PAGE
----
Archive for August, 2012

Creating a Work-Around for Recruiting Women to STEM

I don’t know how many times I have talked to educators who told me they have tried to increase the number of women in STEM but their efforts just didn’t work, so they stopped trying.  “What did you do?” I’ll say. “Oh we put up a flyer,” or “We had an open house that few women came to,” is often the kind of response I get.  Well, I know that there are at least 24 major evidence-based recruitment strategies they might have tried.  (I know this from the STEM Program Readiness Assessment for Women and Girls that we are developing.  Look out for more about the Assessment coming soon!)

It’s interesting to me, the same technology educators who might stay up all night trying to figure out how to make a computer program work, and are very familiar with the world of work-a-rounds, just give up when the first thing they try doesn’t work to recruit more women or girls to STEM. Why is that? I’d love your comments and thoughts about this.

PS  If you’d like to learn what those 24 strategies are, check out our online training.

Gabby Douglas Teaches Women in STEM Not To Give Up

Did you, like me, watch Gabby Douglas win two gold medals in the 2012 Summer Olympics? I was so happy when she won gold medals in both the individual and team all-around competitions. What a star!

What struck me, as I watched Gabby, was that although she made some serious mistakes throughout her routines while competing – such as her fall on the balance beam – she didn’t let it shake her, she didn’t quit, she just kept going, maintained her focus and did her best. And her reward? Two gold medals!

So often women suffer from perfectionism – which results in an all or nothing approach for them in life – that can mean that as soon as they make a serious mistake, they give up, rather than try again and keep going like Gabby. Research shows that when women get a poor or failing grade in STEM courses they think it’s because they aren’t well-suited for the field and often drop out. By contrast, men are more likely to think the problem was something external, such as a poor teacher, and repeat the course.

We have a number of articles in our Proven Practices Collection about retention of women in STEM that document this phenomenon and we are soon to add more! I also talk about how to counteract this dynamic with your female students in my WomenTech Educators online training.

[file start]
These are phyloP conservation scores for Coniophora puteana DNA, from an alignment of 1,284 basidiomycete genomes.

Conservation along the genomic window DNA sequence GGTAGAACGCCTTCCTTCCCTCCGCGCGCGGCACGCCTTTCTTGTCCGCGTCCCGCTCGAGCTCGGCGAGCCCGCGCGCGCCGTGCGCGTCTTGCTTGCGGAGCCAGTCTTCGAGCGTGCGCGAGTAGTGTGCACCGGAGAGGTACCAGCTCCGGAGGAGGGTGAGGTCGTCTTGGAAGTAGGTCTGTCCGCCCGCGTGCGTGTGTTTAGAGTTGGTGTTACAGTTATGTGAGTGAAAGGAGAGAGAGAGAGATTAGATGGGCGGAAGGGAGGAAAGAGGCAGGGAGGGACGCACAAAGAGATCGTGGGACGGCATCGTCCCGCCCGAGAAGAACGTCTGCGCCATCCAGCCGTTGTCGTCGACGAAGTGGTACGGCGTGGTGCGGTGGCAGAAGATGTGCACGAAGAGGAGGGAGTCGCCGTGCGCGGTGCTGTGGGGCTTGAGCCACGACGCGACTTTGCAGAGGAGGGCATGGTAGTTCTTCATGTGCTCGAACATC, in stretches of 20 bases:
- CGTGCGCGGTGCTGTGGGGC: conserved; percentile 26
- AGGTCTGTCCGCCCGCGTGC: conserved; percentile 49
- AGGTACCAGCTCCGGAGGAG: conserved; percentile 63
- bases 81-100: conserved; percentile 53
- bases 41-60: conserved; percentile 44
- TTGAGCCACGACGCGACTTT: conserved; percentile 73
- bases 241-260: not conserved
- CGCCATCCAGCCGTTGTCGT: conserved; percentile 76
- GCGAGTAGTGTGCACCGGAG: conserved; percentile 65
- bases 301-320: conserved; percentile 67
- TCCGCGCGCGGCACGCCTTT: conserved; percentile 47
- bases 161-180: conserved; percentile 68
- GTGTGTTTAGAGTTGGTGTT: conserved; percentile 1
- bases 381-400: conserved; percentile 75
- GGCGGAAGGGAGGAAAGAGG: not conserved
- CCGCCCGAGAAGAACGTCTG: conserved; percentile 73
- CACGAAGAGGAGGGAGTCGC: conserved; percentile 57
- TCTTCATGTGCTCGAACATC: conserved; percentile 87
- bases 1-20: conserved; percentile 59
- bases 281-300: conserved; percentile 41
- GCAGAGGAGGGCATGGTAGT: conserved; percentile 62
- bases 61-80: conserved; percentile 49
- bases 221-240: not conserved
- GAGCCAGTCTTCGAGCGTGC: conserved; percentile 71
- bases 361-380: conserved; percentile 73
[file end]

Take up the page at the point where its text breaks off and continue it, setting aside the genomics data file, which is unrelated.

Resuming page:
Gabby Douglas shows us that you can be a champion and win the gold by being outstanding, taking your mistakes in stride and focusing on the future.

Educators, have you seen this perfectionism phenomenon in your classes with women in STEM? How have you overcome this?

Calypso Rose: What the “Lioness of the Jungle” can tell us about STEM

A few weeks back I saw the documentary, “Calypso Rose: Lioness of the Jungle,” about the first professional woman Calypso singer from Trinidad. Calypso Rose was the first woman to win the Calypso King contest and the Trinidad Road March competition in the 1970s. Still performing at 72 years old, she’s now written more than 800 songs. Some of her calypsos are about women’s issues such as domestic violence, and she’s used her platform of music to bring awareness around the world.

In her documentary, she talks about how much resistance she faced as the first woman calypso singer and many of the stories she told sounded so familiar – they are the stories of all women breaking into a man’s world. First, how fellow musicians tried to ban her from competing in the formerly all-male Calypso King contest, but she persisted and eventually even won the competition. Later she talked about how she was so careful not to have relations with any of the other musicians she was working with, and living with, in the Calypso tents, yet there were still rumors that she was sleeping with all the male musicians and then other rumors that she was sleeping with the female musicians. Through it all, she kept her head high, and focused on her music.

During the film, a professional female calypso singer from St. Lucia meets Calypso Rose for the first time and is overcome with emotion. She tells Calypso Rose that she has been her role model all of her life and that she helped her to see it was possible for her to pursue her own career in this male-dominated genre of music. While today, we don’t have that many more women firsts remaining in the US, the dynamic is still the same for women and girls who might be the firsts in their families, their communities, their schools, and among their friends. They still need the hope and inspiration of the female role models who have gone before them so that they know they too can do it. Not everyone can be a pioneer like Calypso Rose, pioneers by their nature are few in numbers, but all girls can feel it’s possible to be a Calypso singer, a drummer like Sheila E, an astronaut like Sally Ride, or a surgeon general like Dr. Joycelyn Elders. Or equally important, a computer network technician perhaps like her Aunt, a geographic information systems analyst like her sister, or an auto technician like her neighbor Sue. Female role models help women and girls see their own unlimited potential.

Is there a female role model who inspired you? Please share in the comments the person in your life who helped you see your own potential.

Warmly,

Donna

PS I love Calypso Rose’s music, and following the documentary I went home and downloaded her Best of Calypso Rose album and it’s my new work out music playlist! You can’t but help move when you are listening to it. Go to her website to hear her music and see clips from her documentary. I’d love to share the joy of Calypso Rose’s music with all of you!